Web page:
Laurence Sterne

Paul Goring

in British and Irish Literature

ISBN: 9780199846719
Published online September 2012 | | DOI:
Laurence Sterne

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Within just weeks of the appearance of the first installment of Tristram Shandy in London in 1760, this eccentric work of fiction and its eccentric author had become talking points among the literati and the public at large. How, readers wondered, should they respond to this odd yet entertaining pseudo-autobiography, and given the amount of bawdry it contains, was it appropriate that an Anglican clergyman should have authored such a thing? Laurence Sterne, by his own admission, “wrote not to be fed, but to be famous.” He achieved that goal in his own time, but he would also achieve a more lasting renown, as Tristram Shandy and his second major fiction, A Sentimental Journey through France and Italy, continued to intrigue critics and readers up into the present time. A result of this interest has been the generation of an enormous body of commentary and criticism, with many studies probing fundamental questions that resist easy answers and others opening up new questions either by virtue of a fresh approach or by honing in on a previously unscrutinized detail in Sterne’s writing. In fact, a type of scholarly approach to Sterne’s work began early, notably with John Ferriar’s Illustrations of Sterne (1798, Ferriar 1798, cited in Borrowings and Influences), in which Ferriar presented his tracing of numerous sources used by Sterne—a project undertaken largely to expose Sterne as a plagiarist. Since then the enmeshment of Sterne’s writing in a forest of other works has provided fodder for numerous hunts after sources or influences; at the same time forward-looking critics have asked whether the real interest lies not in where Sterne’s work came from but rather in the modernist and postmodernist techniques and tendencies it seems to preempt. Others have been more interested in the moral, ethical, and religious questions raised by Sterne’s writing. Was he a sentimentalist or a satirist of sentimentality? Does his fiction continue the work of his preliterary career as a clergyman and author of sermons and purvey a Christian ethic? Meanwhile, Sterne has found a home within almost every area of literary theory, not least, given his ludic approach to storytelling, within narratology. This bibliography provides a way into that mass of criticism; while not comprehensive, it highlights the major features on the map of contemporary criticism and attempts to signpost the way for those beginning an investigation of the work that has grown up around a fascinating and often puzzling author.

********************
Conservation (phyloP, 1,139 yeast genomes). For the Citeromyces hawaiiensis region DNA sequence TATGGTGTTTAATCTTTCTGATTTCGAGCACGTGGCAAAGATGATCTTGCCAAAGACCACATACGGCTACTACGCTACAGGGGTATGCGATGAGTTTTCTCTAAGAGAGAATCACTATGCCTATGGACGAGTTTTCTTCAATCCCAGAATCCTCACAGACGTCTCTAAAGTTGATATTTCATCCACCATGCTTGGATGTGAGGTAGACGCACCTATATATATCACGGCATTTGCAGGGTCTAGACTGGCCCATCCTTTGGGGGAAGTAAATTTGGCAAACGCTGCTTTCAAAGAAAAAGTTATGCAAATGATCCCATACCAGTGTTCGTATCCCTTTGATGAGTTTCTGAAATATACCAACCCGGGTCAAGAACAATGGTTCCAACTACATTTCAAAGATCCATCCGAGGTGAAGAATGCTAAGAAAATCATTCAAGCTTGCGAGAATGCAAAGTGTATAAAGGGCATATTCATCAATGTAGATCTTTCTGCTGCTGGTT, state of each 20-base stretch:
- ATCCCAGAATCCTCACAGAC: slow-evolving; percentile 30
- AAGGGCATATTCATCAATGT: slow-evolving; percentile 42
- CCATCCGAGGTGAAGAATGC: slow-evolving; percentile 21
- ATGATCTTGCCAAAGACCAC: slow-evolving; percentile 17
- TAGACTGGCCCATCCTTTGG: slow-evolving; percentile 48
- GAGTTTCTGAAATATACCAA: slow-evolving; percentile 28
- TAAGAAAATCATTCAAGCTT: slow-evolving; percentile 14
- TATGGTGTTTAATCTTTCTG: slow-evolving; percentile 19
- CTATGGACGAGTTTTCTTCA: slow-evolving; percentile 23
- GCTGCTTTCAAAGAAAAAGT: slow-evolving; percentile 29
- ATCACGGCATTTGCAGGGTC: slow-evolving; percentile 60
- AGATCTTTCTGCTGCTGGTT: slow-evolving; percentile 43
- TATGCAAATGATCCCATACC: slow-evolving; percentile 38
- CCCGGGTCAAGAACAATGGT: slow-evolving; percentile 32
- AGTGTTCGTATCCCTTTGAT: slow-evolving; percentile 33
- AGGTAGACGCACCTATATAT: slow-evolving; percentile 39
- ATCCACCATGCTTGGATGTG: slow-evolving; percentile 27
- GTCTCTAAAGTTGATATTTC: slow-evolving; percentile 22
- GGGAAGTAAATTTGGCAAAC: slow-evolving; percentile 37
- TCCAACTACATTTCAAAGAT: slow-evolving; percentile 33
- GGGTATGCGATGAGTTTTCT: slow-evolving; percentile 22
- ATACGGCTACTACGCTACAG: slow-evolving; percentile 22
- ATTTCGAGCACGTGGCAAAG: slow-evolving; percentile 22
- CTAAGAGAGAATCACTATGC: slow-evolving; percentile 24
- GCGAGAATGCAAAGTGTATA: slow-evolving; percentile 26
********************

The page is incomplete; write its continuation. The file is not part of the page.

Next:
Article.  16738 words. 

Subjects: Literary Studies (British and Irish)

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